Extending the capabilities of molecular force sensors via dna nanotechnology

Susana M. Beltrán, Marvin J. Slepian, Rebecca E. Taylor

Research output: Contribution to journalArticlepeer-review

1 Scopus citations

Abstract

At the nanoscale, pushing, pulling, and shearing forces drive biochemical processes in development and remodeling as well as in wound healing and disease progression. Research in the field of mechanobiology investigates not only how these loads affect biochemical signaling pathways but also how signaling pathways respond to local loading by triggering mechanical changes such as regional stiffening of a tissue. This feedback between mechanical and biochemical signaling is increasingly recognized as fundamental in embryonic development, tissue morphogenesis, cell signaling, and disease pathogenesis. Historically, the interdisciplinary field of mechanobiology has been driven by the development of technologies for measuring and manipulating cellular and molecular forces, with each new tool enabling vast new lines of inquiry. In this review, we discuss recent advances in the manufacturing and capabilities of molecular-scale force and strain sensors. We also demonstrate how DNA nanotechnology has been critical to the enhancement of existing techniques and to the development of unique capabilities for future mechanosensor assembly. DNA is a responsive and programmable building material for sensor fabrication. It enables the systematic interrogation of molecular biomechanics with forces at the 1-to 200-pN scale that are needed to elucidate the fundamental means by which cells and proteins transduce mechanical signals.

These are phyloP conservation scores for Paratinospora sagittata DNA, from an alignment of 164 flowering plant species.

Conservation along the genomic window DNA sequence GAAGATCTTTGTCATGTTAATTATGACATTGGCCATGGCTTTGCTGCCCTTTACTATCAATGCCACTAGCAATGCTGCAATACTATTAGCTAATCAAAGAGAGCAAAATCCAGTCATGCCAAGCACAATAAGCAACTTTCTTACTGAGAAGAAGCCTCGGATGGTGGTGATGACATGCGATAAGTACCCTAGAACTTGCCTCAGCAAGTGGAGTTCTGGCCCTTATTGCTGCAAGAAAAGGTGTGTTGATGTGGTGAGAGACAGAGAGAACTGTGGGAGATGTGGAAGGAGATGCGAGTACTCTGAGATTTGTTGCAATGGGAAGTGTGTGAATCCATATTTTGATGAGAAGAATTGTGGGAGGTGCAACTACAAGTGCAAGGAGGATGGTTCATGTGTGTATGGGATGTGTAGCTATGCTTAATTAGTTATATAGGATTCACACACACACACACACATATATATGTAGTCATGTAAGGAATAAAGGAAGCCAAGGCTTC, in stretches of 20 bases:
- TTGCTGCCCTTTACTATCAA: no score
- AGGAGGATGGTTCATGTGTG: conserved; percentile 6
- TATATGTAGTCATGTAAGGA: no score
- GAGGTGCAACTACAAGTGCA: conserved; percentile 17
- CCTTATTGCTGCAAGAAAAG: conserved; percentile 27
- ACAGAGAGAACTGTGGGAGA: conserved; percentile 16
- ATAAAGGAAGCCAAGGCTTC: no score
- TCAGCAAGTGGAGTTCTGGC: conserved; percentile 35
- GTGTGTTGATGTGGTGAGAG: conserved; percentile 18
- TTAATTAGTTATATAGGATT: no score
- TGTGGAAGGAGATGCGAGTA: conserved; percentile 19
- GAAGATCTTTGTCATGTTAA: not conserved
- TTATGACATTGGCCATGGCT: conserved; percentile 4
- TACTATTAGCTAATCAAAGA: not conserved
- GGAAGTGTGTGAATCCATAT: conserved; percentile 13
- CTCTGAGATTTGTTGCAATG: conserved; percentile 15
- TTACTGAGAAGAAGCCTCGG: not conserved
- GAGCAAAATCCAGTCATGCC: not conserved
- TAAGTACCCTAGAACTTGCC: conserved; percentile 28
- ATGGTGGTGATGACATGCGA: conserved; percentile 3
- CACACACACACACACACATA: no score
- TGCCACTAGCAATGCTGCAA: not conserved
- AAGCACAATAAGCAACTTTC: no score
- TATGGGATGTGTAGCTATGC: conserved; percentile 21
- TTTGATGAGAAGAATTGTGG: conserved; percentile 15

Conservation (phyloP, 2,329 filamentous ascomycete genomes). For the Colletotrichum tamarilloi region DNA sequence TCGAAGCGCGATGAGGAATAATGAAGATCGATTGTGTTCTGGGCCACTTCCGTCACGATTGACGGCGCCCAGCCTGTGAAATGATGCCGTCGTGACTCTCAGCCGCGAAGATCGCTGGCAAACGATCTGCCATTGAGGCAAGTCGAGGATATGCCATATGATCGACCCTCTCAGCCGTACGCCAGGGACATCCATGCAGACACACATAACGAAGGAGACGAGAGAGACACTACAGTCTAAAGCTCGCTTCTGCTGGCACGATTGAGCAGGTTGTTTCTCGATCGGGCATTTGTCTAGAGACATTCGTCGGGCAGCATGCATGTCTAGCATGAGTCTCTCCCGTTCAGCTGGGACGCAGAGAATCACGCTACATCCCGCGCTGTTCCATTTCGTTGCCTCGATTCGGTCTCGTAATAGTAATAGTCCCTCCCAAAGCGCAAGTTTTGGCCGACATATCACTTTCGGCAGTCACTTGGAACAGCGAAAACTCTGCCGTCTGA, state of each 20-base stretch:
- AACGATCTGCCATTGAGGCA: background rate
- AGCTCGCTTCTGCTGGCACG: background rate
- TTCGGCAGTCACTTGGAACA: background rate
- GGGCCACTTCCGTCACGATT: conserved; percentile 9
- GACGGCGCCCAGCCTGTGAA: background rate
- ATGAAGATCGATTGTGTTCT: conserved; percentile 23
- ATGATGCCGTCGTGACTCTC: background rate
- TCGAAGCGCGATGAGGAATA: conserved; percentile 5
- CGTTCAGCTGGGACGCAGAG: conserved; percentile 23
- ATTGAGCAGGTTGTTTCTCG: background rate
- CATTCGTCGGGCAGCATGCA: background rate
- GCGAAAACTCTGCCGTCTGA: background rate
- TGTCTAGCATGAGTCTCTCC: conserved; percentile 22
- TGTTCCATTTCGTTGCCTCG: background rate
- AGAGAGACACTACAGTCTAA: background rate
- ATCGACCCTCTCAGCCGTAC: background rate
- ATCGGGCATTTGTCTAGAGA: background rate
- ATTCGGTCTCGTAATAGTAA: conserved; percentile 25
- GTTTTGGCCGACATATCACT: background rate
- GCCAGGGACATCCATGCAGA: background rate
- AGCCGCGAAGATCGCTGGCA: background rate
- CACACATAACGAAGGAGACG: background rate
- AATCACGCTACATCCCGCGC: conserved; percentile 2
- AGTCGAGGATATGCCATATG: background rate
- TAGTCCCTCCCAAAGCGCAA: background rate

Original languageEnglish (US)
Pages (from-to)1-16
Number of pages16
JournalCritical Reviews in Biomedical Engineering
Volume48
Issue number1
DOIs
StatePublished - 2020

Keywords

  • DNA nano-technology
  • DNA origami
  • Force spectroscopy
  • Mechanobiology
  • Mechanotransduction
  • Molecular biomechanics
  • Molecular tension sensor

ASJC Scopus subject areas

  • Biomedical Engineering

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